Belgian photographer Veerle Frissen is currently locked down in Ghent’s Muide neighborhood, the so-called island in the north of the city connecting the center with the harbour area. “I live in a white house without a garden with my husband Jens and toddler son Orion. Recently we had to say goodbye to our cat Boris. During the first lockdown, we got to know our neighbors better and even met new people from the surrounding streets. This time it will be harder because the weather does not allow us to sit in front of our houses in the evening sun and have a drink together from a safe distance. But we try to go outside a lot, take a walk in the woods, go to the playgrounds with our son, and sometimes meet friends for a walk,” she says.
With the country locked down for the second time this year, we asked a number of cultural figures what to read, watch and listen to from home in these art-starved times. Check out previous culture survival kits by DJ Soumaya Phéline, gallerist Bart Vanderbiesen, creative Fabian Jean Villanueva, and culture writer Sofie Crabbé.
I enjoyed watching Babylon Berlin, which I discovered during the first lockdown. All the female characters are very strong women who stand up against male dominance and discover their own voice – something that, sadly, is still rather rare in film and TV nowadays. The decor, costumes and music are all amazing. And we love the German language. A series that I found absolutely chilling was Sharp Objects; it shows that motherly love can go too far sometimes. The last time I went to the cinema, I saw Eté 58 by French director François Ozon, and it really blew me away. Rod Stewart’s “I am Sailing” will never be the same again. Also recommended: Skate Kitchen and The Miseducation of Cameron Post.
In the last week of October, illustrator Ward Zwart died. I’ve known him when we were both studying art and we lived in the same student house for a while. Even then his talent was already showing and I admired him for that. Just now, his new graphic novel came out, which he did together with Enzo Smit. It’s called Ik kom van ver maar blijf niet lang (I come from far but won’t stay long). His style is nostalgic and speaks to everyone who struggles with life, love and purpose. He is a master in leaving things untold and allowing pauses or moments of silence in his images.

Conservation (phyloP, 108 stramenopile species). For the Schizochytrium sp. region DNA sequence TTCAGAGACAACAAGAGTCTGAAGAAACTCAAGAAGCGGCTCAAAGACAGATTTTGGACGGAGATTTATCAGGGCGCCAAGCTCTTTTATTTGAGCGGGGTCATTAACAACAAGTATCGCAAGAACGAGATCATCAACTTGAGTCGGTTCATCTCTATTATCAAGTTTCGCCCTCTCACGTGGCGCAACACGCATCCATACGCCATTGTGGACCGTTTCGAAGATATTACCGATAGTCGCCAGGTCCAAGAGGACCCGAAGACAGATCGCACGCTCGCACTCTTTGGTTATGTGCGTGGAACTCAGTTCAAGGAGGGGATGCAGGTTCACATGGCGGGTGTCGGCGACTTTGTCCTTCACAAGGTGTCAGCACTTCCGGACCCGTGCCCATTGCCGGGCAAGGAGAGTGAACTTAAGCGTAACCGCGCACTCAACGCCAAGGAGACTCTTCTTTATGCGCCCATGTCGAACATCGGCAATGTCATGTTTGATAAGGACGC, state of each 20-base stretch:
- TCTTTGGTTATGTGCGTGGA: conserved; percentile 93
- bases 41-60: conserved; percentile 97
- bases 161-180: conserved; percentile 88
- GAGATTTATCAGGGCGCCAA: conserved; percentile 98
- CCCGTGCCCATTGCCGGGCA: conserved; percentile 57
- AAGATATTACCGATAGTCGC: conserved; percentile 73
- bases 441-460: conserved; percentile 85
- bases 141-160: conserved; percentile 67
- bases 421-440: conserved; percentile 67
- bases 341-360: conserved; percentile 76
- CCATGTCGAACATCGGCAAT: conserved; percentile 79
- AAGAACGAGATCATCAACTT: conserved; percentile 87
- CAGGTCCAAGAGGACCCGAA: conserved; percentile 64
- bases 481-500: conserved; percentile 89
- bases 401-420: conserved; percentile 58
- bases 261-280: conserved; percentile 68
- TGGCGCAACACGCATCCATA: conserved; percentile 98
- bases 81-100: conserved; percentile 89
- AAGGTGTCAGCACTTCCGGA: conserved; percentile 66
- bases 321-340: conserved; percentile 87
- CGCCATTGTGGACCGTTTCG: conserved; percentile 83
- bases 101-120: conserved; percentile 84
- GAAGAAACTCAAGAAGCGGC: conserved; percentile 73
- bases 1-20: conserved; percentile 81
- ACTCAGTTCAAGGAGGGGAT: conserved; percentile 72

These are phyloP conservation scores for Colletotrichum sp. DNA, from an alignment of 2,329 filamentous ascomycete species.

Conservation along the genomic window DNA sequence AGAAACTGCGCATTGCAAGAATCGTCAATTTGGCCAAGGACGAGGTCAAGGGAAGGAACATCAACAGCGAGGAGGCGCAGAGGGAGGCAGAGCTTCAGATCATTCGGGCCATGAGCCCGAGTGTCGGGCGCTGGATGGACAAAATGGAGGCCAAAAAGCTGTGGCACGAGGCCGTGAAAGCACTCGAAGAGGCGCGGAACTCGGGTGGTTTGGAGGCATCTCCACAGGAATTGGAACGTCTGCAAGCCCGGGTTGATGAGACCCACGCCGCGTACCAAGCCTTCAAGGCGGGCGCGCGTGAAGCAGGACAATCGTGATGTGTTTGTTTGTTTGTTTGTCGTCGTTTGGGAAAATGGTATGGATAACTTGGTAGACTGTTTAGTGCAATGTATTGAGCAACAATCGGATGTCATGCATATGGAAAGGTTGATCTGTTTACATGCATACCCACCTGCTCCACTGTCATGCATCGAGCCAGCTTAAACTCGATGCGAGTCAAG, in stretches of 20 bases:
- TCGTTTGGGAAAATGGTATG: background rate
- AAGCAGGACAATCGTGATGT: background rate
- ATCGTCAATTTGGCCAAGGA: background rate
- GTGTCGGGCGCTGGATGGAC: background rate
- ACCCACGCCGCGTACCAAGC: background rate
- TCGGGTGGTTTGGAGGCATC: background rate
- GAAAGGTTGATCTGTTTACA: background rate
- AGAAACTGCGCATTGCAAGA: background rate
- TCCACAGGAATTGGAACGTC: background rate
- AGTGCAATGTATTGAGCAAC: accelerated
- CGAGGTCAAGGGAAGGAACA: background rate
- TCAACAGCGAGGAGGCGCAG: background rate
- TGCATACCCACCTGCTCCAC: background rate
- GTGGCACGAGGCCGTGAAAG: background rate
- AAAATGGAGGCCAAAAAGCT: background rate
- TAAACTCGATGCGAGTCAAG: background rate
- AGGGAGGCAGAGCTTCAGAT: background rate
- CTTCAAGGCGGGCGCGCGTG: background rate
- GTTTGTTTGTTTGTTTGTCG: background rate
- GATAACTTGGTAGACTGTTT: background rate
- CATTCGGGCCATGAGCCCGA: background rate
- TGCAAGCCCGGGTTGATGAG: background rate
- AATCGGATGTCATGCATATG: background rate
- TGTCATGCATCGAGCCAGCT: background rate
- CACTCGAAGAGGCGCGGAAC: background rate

I also enjoyed Where the Crawdads sing by Delia Owens. A beautifully written story with two main characters: nature and a girl who is growing up. Currently I’m reading Voices from Chernobyl: The Oral History of a Nuclear Disaster by Svetlana Alexijevitsj.
I recommend walking around your neighborhood “adrift”. It means you make a schedule in your head before you leave, and you stick to that schedule resolutely. For example you plan to “take the first street on the left, then take the third street on the right, follow someone who wears a green jacket, if you see someone with a dog, turn right, …” You’ll discover streets and places you’ve never seen before.
Building “camps” indoors makes it extra cozy. Think lots of blankets, christmas light chains, a book to take with you into your camp and something nice to eat and drink. Also very nice when you have children.